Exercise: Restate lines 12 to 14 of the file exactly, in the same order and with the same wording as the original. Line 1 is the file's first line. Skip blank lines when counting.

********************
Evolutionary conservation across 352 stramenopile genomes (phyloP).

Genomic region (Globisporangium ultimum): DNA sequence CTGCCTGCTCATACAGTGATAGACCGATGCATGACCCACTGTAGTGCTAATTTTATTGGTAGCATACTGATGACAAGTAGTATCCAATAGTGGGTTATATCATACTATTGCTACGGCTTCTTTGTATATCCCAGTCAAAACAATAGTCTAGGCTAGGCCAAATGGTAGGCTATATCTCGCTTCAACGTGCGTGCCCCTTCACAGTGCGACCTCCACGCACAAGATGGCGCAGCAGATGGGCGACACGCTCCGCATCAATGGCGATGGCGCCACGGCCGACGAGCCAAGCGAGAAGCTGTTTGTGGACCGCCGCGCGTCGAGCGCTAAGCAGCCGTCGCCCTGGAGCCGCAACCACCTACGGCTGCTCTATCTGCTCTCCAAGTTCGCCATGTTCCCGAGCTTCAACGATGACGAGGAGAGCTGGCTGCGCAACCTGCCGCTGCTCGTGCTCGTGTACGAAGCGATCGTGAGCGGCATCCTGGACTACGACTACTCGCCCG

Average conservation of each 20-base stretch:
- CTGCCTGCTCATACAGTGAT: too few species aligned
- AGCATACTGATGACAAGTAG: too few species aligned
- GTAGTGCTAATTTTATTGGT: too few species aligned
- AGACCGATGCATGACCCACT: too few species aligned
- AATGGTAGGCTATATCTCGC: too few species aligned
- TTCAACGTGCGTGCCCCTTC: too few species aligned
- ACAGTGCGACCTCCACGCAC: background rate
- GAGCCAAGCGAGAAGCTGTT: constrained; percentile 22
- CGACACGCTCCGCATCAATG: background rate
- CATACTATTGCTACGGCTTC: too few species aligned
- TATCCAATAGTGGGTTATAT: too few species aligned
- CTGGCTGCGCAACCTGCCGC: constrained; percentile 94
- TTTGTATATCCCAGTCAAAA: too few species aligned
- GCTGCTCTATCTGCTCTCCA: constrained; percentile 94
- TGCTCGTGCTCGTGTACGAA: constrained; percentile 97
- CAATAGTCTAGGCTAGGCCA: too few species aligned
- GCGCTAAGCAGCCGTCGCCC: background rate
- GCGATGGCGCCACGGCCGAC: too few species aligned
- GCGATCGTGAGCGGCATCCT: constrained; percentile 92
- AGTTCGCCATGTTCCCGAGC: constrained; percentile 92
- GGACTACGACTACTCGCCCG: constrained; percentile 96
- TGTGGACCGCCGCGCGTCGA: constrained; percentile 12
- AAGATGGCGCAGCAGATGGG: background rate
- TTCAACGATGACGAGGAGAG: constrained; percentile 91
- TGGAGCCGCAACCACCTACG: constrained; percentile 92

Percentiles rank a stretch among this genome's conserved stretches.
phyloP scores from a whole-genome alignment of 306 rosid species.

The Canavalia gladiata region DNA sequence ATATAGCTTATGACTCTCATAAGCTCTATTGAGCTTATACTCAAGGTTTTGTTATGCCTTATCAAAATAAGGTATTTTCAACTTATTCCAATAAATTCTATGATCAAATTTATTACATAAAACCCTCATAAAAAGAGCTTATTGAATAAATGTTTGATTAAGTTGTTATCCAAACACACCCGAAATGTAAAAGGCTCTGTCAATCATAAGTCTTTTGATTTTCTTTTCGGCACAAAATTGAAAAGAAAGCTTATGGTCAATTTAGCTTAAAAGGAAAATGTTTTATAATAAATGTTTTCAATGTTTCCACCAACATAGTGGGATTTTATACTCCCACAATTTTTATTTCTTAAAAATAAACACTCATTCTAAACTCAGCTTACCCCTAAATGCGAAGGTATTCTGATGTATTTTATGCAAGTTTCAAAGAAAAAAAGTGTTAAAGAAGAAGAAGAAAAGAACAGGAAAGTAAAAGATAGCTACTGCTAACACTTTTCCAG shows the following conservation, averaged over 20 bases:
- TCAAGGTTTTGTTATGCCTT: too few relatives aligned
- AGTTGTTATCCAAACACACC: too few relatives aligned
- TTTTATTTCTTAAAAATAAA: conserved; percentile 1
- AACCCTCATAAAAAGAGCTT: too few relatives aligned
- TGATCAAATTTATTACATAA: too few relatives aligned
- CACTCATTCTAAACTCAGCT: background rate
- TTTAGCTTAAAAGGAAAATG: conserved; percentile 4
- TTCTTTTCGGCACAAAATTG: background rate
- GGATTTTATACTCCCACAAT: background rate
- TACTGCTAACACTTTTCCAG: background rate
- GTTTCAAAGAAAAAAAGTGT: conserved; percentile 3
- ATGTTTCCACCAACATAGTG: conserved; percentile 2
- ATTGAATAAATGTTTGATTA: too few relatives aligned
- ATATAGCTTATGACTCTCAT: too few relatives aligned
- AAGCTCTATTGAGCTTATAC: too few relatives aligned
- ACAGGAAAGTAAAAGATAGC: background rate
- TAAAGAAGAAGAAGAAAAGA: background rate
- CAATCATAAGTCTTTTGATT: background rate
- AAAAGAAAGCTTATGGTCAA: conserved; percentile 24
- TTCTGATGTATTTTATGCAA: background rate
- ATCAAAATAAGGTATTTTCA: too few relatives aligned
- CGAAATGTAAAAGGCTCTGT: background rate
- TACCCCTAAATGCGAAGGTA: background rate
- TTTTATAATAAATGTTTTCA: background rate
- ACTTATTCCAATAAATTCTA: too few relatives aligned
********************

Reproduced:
- CGACACGCTCCGCATCAATG: background rate
- CATACTATTGCTACGGCTTC: too few species aligned
- TATCCAATAGTGGGTTATAT: too few species aligned